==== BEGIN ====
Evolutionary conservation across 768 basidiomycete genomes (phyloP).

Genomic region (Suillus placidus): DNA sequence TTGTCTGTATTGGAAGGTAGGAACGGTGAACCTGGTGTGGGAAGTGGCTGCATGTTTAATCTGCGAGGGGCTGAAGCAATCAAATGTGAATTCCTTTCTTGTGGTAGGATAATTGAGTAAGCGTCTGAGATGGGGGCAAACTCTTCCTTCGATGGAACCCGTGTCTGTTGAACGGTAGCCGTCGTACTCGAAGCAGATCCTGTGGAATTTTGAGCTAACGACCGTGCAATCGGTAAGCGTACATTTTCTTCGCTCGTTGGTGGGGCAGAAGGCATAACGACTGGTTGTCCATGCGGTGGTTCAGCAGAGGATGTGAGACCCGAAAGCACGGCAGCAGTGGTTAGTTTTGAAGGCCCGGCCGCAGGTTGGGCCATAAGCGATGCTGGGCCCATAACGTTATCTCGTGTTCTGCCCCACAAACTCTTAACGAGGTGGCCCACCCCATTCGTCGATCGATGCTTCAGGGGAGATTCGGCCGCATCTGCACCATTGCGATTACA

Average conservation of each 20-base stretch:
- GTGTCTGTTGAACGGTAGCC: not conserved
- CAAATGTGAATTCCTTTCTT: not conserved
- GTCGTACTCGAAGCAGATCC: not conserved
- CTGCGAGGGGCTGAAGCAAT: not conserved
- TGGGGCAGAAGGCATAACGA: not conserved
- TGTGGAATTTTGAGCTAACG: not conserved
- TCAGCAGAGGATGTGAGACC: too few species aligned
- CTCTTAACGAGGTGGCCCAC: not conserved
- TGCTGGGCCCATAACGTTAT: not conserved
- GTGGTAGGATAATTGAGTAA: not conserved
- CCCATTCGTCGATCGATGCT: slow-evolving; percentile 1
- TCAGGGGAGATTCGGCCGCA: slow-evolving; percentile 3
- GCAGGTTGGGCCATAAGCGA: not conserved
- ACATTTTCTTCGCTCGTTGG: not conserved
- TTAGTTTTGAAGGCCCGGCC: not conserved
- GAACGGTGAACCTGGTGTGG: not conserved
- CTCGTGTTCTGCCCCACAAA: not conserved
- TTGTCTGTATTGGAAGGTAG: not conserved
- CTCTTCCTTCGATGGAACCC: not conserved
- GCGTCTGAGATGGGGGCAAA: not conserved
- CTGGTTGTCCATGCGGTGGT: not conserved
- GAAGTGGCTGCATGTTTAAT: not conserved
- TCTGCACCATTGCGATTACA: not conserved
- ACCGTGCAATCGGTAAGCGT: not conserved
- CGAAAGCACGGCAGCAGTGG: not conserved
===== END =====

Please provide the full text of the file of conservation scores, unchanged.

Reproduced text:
Evolutionary conservation across 768 basidiomycete genomes (phyloP).

Genomic region (Suillus placidus): DNA sequence TTGTCTGTATTGGAAGGTAGGAACGGTGAACCTGGTGTGGGAAGTGGCTGCATGTTTAATCTGCGAGGGGCTGAAGCAATCAAATGTGAATTCCTTTCTTGTGGTAGGATAATTGAGTAAGCGTCTGAGATGGGGGCAAACTCTTCCTTCGATGGAACCCGTGTCTGTTGAACGGTAGCCGTCGTACTCGAAGCAGATCCTGTGGAATTTTGAGCTAACGACCGTGCAATCGGTAAGCGTACATTTTCTTCGCTCGTTGGTGGGGCAGAAGGCATAACGACTGGTTGTCCATGCGGTGGTTCAGCAGAGGATGTGAGACCCGAAAGCACGGCAGCAGTGGTTAGTTTTGAAGGCCCGGCCGCAGGTTGGGCCATAAGCGATGCTGGGCCCATAACGTTATCTCGTGTTCTGCCCCACAAACTCTTAACGAGGTGGCCCACCCCATTCGTCGATCGATGCTTCAGGGGAGATTCGGCCGCATCTGCACCATTGCGATTACA

Average conservation of each 20-base stretch:
- GTGTCTGTTGAACGGTAGCC: not conserved
- CAAATGTGAATTCCTTTCTT: not conserved
- GTCGTACTCGAAGCAGATCC: not conserved
- CTGCGAGGGGCTGAAGCAAT: not conserved
- TGGGGCAGAAGGCATAACGA: not conserved
- TGTGGAATTTTGAGCTAACG: not conserved
- TCAGCAGAGGATGTGAGACC: too few species aligned
- CTCTTAACGAGGTGGCCCAC: not conserved
- TGCTGGGCCCATAACGTTAT: not conserved
- GTGGTAGGATAATTGAGTAA: not conserved
- CCCATTCGTCGATCGATGCT: slow-evolving; percentile 1
- TCAGGGGAGATTCGGCCGCA: slow-evolving; percentile 3
- GCAGGTTGGGCCATAAGCGA: not conserved
- ACATTTTCTTCGCTCGTTGG: not conserved
- TTAGTTTTGAAGGCCCGGCC: not conserved
- GAACGGTGAACCTGGTGTGG: not conserved
- CTCGTGTTCTGCCCCACAAA: not conserved
- TTGTCTGTATTGGAAGGTAG: not conserved
- CTCTTCCTTCGATGGAACCC: not conserved
- GCGTCTGAGATGGGGGCAAA: not conserved
- CTGGTTGTCCATGCGGTGGT: not conserved
- GAAGTGGCTGCATGTTTAAT: not conserved
- TCTGCACCATTGCGATTACA: not conserved
- ACCGTGCAATCGGTAAGCGT: not conserved
- CGAAAGCACGGCAGCAGTGG: not conserved